• A book of a few pages printed on cloth that combined cyanotype and brief texts with glass (perhaps acrylic) rods stitched together as a spine.

• A doll-sized bed with handmade stuffed mattress, quilts, coverlet and pillow. Each fabric surface was stitched with text taken from a historically important text by a 19th century woman author.

• “Panorama” – a pop-up book for grownups – that on alternated pages with fold up revealed text on the issues of climate change and species extinction and pages with exquisite, layered pop-ups that combined text and hand-painted art.

Ms. Kroupa is quick to point out that, while many of the items she adds to the book art and rare book collection are very expensive, her acquisitions budget is miniscule. Most acquisitions either are outright gifts or are heavily subsidized by generous donors.

She is a passionate believer in the importance of the physical object (as opposed to viewing on a computer screen) even for art books that could be scanned page by page. She feels that experiencing the object as the artist intended is an integral part of the experience. However, she does not disdain the notion of using computers to create work from scratch as book art.

She concluded by noting that if you called and described your special interests you could make an appointment to visit the Allen Library and view items from their collection (an invitation that I certainly intend to accept).

Sunday, September 5, 2010

I don't understand why Amy Blakemore's photographs are important.

Seattle Art Museum just opened a show of photographs by Amy Blakemore. There was a gallery talk by the artist and SAM’s Marissa Sanchez (a former student of the artist) last Thursday.

As an aside, SAM’s photography gallery is really a hallway on the 3rd floor. It’s a nice hallway, broad and with good light. I suppose the traffic through it is good since it leads to the Jacob Lawrence gallery. It’s a whole lot better than no space dedicated to photography (which is what SAM had until the new building opened) but it’s still a hallway.

I had not seen Ms. Blakemore’s work except in reproductions. Two photographs I had seen in a magazine are in the show. One is of an airplane on its landing approach. There is an out-of-focus tree in the foreground and the out-of-focus airplane is near the upper left corner of the frame. The colors are muted, mostly blues. The second is a photograph of a huge folk-art or advertizing statue in Houston. It, too, is partly ocluded by out-of-focus trees. I went to the talk to see some real prints and with the hope of gaining some insight her work. Unfortunately, the hallway was crowded and noisy so I only heard about half of what she and Ms. Sanchez had to say.  I wanted to ask her some questions but gave up.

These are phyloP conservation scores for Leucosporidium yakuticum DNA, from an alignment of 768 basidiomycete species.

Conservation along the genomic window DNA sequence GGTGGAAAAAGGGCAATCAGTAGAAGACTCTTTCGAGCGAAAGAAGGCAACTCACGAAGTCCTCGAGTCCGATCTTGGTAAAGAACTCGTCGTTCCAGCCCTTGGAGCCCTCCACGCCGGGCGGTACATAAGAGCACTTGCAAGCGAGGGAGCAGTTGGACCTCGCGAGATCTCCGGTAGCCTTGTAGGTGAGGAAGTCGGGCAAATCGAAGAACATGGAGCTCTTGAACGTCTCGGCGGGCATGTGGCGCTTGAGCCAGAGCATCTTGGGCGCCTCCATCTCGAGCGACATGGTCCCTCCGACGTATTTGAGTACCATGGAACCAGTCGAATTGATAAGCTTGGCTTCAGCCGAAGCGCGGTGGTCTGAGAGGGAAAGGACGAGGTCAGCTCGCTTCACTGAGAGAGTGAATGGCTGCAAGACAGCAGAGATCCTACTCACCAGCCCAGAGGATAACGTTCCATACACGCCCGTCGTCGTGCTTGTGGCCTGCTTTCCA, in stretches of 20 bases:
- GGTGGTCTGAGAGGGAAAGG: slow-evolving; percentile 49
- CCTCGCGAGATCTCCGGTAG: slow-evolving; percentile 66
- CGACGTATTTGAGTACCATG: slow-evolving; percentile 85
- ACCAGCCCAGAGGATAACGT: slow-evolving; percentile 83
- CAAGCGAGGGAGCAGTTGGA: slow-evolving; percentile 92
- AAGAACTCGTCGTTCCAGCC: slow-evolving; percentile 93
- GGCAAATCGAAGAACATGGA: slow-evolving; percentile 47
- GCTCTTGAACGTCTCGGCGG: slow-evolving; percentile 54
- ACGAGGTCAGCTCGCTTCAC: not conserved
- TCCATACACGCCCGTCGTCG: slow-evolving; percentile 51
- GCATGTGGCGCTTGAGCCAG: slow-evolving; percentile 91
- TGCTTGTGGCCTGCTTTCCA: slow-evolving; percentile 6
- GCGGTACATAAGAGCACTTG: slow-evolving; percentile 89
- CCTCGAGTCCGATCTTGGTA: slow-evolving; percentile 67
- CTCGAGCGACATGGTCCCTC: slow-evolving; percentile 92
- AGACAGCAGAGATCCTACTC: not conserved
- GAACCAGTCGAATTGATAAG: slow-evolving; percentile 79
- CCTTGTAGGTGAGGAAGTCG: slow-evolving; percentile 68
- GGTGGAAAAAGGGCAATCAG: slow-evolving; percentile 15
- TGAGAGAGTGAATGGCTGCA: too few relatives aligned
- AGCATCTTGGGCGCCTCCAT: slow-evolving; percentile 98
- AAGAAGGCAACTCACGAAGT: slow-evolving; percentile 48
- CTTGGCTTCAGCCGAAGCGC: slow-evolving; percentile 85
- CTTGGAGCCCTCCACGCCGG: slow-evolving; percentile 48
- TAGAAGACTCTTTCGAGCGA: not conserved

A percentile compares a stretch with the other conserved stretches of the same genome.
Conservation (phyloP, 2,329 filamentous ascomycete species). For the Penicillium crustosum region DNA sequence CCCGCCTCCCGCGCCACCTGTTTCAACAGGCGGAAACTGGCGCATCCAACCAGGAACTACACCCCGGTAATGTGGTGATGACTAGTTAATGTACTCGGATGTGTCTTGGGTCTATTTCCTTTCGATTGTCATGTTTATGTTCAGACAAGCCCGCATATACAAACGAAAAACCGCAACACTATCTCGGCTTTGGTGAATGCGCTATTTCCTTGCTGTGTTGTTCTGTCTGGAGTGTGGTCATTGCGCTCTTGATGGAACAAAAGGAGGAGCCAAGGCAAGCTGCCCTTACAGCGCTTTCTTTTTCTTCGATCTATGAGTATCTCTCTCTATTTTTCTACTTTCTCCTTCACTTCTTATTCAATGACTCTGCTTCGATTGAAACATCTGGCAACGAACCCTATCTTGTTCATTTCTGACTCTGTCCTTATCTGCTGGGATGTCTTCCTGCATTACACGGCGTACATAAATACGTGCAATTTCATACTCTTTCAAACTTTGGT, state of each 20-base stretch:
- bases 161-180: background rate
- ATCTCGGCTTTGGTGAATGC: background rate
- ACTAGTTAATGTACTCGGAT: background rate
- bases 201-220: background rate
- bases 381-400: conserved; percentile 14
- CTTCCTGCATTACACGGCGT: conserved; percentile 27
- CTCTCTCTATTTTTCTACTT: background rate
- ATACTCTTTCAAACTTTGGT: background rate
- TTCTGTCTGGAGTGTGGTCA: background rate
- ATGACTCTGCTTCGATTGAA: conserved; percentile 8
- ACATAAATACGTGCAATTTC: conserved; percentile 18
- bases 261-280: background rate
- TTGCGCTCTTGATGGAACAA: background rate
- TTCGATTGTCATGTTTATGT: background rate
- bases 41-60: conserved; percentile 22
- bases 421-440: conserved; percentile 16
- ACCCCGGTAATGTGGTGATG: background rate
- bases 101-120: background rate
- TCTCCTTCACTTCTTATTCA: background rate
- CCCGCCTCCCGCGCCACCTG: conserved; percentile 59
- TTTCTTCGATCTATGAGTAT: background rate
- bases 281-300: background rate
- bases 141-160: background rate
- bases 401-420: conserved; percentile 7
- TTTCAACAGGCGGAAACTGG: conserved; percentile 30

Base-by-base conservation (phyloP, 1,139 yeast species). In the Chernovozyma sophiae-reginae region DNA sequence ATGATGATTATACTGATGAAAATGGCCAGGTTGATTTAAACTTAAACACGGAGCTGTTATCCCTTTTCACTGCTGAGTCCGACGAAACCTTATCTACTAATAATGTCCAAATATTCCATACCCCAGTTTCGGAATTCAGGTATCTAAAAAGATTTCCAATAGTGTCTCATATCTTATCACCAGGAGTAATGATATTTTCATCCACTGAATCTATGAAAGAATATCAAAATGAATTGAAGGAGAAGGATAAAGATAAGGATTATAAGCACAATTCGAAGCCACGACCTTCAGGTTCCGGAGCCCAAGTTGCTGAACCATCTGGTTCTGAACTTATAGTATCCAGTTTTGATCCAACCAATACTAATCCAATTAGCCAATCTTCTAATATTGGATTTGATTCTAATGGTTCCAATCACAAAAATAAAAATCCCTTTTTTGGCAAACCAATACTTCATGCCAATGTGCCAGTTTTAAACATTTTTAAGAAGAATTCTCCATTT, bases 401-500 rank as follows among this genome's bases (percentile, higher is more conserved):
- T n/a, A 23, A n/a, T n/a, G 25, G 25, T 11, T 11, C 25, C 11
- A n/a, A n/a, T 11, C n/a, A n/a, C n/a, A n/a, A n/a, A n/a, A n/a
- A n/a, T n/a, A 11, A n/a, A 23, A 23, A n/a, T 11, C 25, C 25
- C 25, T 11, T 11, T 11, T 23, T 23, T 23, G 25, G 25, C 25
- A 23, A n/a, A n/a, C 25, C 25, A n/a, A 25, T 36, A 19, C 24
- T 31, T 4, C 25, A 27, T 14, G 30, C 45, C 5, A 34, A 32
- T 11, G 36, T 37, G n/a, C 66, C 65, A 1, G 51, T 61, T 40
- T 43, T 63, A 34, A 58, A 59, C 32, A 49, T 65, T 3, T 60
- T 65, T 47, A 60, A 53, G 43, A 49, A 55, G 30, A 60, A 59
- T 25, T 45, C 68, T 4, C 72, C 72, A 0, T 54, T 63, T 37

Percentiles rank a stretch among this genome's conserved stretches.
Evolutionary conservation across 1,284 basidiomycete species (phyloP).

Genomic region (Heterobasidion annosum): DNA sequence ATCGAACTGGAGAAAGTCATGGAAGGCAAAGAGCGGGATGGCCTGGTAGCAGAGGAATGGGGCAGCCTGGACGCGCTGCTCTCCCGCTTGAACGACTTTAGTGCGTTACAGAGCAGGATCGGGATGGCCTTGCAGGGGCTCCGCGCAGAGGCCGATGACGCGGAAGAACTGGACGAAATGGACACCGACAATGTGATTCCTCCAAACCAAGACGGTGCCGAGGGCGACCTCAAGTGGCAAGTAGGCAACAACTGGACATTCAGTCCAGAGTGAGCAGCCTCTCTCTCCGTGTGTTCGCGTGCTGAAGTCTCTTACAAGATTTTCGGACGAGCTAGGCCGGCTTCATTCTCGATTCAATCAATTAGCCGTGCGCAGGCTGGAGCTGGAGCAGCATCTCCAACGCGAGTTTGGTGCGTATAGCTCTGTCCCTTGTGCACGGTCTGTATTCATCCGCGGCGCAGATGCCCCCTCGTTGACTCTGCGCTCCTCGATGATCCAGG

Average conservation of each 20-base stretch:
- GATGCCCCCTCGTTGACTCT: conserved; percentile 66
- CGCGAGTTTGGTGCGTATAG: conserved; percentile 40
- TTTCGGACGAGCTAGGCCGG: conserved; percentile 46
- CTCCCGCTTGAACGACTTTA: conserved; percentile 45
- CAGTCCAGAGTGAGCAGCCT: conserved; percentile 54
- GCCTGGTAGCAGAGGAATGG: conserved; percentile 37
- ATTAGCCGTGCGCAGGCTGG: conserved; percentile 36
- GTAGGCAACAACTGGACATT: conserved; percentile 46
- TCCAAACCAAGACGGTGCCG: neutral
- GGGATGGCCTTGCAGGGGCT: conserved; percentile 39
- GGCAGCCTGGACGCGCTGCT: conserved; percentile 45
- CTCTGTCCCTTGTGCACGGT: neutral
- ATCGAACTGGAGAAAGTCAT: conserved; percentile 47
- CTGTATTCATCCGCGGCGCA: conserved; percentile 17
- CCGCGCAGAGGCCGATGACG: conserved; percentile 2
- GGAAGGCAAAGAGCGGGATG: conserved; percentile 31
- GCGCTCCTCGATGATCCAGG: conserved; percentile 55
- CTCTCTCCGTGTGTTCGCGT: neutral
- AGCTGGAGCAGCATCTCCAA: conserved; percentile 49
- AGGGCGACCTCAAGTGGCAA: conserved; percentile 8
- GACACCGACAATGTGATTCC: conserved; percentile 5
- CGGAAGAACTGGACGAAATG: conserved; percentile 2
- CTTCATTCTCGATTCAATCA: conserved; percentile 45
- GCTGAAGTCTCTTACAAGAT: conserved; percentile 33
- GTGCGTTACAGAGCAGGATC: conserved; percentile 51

Ms. Blakemore is an artist and teacher based in Houston. Her prints are square, roughly 20 inches on a side, from 120 negatives, some color, some black and white, all from a collection of original Diana plastic cameras. She was originally trained in “the documentary tradition” (which she referred to as the documentary tradition) at UT Austin but switched to plastic camera work while doing a fellowship at Houston’s Museum of Fine Art.

She noted that she does not work in projects and that is easy to believe. Her show at SAM is a few portraits, a few landscapes, a few still lifes, a few street photographs ….

Alas, I didn’t see a single print that I found compelling. I still fail to respond to the two prints I had seen in reproductions. Ms. Sanchez called out a portrait as one of her favorites in the show. It is a color image taken at close range near sunset in warm, nearly orange light. The subject’s blurry head and shoulders are a bit off to the right in the square frame, she looks directly at the camera.
Here is an excerpt from her artist’s statement (ArtDaily, September 5, 2010):

… Amy Blakemore compares the act of taking pictures to the experience of serendipitously gathering broken bits and lost objects during a long walk. …

She wanders around with her camera and photographs what catches her eye.  I do that, too.

Blakemore’s photographs have maintained a tantalizing sense of interrupted or incomplete narrative –

She wants you to be intrigued and make up a story to go along with her photographs.  I want that, too.

what at a glance may appear to be a banal mise en scène becomes with further inspection a mysterious and psychologically penetrating view of the world we live in.

I’m sorry but they remain banal mise en scenes to me no matter how hard I stare at them. This is my complaint with conceptual art – if the viewer doesn’t get it then there’s no way to get it.

Blakemore's work is in part defined by her embrace of low-tech cameras with limited range of focus.

What is “limited range of focus”?  Her work is certainly "defined" by the Diana. It seems to me that her work is about the toy camera as opposed to interesting photographs that happen to be taken with a toy camera. Nick Hansen did the latter – I own three of his prints. Diane Stefanich does the latter, too.

Her use of such idiosyncratic tools can bring a number of unpredictable irregularities to her compositions, including partially blurred passage and a compressed depth of field that, at times, becomes vertiginous.

What is “blurred passage”? What is “compressed depth of field”? I don’t see “vertiginous” in her prints.